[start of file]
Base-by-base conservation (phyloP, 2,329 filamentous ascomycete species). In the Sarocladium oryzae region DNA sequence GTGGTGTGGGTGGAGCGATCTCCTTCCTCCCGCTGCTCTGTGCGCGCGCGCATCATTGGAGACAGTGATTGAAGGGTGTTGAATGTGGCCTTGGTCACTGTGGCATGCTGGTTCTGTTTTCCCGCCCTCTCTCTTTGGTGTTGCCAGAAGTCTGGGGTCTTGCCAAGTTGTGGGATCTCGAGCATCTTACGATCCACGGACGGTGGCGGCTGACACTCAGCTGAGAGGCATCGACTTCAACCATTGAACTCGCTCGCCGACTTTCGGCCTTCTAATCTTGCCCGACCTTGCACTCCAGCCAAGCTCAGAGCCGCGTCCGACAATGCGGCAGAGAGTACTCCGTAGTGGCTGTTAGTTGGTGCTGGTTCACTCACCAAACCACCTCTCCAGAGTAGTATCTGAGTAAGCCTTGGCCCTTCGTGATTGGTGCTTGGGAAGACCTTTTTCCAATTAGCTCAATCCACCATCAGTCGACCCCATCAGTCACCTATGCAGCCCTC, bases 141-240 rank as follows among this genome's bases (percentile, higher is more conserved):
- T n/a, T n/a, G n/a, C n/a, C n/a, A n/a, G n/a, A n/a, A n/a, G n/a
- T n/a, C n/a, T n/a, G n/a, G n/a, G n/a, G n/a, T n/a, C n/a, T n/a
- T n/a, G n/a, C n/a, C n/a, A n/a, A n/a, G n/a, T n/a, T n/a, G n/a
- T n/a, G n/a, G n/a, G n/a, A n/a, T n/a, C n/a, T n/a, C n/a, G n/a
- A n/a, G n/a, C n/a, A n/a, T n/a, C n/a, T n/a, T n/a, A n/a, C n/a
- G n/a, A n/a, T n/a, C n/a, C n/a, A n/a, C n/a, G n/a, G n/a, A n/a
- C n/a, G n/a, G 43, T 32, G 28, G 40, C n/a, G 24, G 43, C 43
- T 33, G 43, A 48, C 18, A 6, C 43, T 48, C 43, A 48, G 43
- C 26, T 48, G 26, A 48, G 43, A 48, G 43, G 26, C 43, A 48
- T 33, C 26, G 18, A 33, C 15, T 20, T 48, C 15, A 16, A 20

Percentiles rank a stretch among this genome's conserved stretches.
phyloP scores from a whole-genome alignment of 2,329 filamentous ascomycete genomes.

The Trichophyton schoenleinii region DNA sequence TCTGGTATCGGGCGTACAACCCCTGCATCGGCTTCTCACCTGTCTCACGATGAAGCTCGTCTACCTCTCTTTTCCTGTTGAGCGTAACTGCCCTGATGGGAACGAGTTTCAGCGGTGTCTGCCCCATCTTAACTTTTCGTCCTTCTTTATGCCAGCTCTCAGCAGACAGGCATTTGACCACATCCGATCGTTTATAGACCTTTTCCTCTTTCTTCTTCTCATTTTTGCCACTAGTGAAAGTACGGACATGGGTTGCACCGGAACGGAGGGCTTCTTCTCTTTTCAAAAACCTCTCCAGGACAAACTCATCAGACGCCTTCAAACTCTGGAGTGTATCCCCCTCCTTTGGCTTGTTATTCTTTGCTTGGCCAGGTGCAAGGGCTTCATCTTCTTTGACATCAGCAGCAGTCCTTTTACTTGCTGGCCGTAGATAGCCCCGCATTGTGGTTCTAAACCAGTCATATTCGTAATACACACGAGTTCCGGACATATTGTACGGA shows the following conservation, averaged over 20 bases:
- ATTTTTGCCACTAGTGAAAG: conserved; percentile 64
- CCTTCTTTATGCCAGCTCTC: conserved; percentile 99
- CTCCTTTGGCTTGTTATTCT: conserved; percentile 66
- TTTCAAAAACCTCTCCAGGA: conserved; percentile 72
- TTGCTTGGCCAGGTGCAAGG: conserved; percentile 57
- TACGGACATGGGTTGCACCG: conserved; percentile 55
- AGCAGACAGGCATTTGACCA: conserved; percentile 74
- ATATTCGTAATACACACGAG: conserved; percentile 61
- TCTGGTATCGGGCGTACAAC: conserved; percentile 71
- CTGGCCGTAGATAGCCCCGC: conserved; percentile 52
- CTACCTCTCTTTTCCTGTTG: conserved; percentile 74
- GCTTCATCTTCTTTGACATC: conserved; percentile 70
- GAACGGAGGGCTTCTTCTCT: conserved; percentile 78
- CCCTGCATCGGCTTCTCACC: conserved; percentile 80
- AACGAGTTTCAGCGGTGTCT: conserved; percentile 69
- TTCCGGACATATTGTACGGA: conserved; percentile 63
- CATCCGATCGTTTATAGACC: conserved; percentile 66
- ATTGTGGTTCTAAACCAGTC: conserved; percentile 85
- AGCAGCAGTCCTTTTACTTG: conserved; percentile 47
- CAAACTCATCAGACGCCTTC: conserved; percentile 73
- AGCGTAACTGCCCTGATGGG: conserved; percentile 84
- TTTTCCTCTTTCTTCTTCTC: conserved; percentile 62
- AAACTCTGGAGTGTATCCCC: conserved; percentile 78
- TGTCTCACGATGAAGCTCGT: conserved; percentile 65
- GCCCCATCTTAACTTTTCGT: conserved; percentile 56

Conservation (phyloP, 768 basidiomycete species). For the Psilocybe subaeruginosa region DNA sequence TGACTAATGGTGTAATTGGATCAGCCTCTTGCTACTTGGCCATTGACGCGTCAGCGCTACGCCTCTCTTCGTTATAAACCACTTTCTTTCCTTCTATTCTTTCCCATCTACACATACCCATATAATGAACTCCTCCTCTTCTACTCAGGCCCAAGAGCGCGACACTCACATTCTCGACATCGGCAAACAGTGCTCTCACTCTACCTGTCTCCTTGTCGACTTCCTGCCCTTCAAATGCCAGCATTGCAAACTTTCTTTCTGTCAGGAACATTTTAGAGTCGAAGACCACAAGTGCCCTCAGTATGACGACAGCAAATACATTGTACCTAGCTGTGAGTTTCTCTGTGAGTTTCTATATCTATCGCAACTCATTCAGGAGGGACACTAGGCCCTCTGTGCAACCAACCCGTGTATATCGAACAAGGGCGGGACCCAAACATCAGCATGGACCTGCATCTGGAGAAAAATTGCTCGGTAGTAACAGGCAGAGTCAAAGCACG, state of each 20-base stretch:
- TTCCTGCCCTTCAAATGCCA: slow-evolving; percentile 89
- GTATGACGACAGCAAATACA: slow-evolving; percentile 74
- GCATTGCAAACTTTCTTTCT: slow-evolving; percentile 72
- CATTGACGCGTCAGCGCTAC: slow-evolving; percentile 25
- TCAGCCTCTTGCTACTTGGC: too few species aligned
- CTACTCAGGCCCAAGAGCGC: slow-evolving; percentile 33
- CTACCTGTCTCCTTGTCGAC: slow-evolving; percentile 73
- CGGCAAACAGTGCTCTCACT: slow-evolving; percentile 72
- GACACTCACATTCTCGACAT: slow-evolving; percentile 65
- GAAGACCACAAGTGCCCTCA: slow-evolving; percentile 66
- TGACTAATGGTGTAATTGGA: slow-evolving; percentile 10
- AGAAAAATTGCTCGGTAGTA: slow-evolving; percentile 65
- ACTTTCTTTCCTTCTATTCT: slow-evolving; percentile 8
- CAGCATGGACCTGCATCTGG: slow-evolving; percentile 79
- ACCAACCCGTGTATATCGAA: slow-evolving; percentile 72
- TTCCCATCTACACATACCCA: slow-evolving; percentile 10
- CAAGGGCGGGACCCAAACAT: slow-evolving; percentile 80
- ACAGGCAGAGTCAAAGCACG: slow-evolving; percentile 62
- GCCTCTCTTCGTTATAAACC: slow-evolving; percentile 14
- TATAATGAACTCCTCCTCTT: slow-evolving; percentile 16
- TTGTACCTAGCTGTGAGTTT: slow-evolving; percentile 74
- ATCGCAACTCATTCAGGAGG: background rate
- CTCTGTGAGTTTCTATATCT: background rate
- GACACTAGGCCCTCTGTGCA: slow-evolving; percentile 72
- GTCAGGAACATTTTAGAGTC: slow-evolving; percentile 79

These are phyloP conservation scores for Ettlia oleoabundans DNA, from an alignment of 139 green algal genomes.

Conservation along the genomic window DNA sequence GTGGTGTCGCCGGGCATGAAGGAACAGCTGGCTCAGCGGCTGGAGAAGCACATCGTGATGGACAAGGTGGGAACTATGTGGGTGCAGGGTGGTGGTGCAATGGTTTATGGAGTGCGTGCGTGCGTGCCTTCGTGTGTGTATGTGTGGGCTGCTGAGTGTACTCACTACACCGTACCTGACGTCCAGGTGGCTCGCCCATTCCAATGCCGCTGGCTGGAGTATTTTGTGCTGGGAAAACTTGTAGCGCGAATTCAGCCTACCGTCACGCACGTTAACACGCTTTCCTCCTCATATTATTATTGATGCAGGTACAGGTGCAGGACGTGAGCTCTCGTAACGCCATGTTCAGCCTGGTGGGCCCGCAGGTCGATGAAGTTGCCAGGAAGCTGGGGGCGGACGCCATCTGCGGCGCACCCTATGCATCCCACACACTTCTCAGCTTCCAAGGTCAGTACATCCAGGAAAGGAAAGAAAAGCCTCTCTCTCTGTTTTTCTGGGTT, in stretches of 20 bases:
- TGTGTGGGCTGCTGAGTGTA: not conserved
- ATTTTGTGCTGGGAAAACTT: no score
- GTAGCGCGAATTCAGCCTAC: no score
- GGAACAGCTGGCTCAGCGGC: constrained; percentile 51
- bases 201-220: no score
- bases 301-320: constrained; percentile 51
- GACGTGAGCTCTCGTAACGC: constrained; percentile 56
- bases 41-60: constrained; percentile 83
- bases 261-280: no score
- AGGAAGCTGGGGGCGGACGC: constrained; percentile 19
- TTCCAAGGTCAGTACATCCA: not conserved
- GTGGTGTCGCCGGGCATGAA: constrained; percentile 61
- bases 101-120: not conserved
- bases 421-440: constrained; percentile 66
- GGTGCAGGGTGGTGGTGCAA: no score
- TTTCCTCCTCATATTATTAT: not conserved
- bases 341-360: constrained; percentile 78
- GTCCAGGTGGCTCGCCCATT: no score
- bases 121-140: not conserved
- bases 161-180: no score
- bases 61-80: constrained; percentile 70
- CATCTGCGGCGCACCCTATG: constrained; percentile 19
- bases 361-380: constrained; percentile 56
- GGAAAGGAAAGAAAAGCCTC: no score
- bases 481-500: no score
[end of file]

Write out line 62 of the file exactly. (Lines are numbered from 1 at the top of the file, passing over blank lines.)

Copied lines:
- ATCGCAACTCATTCAGGAGG: background rate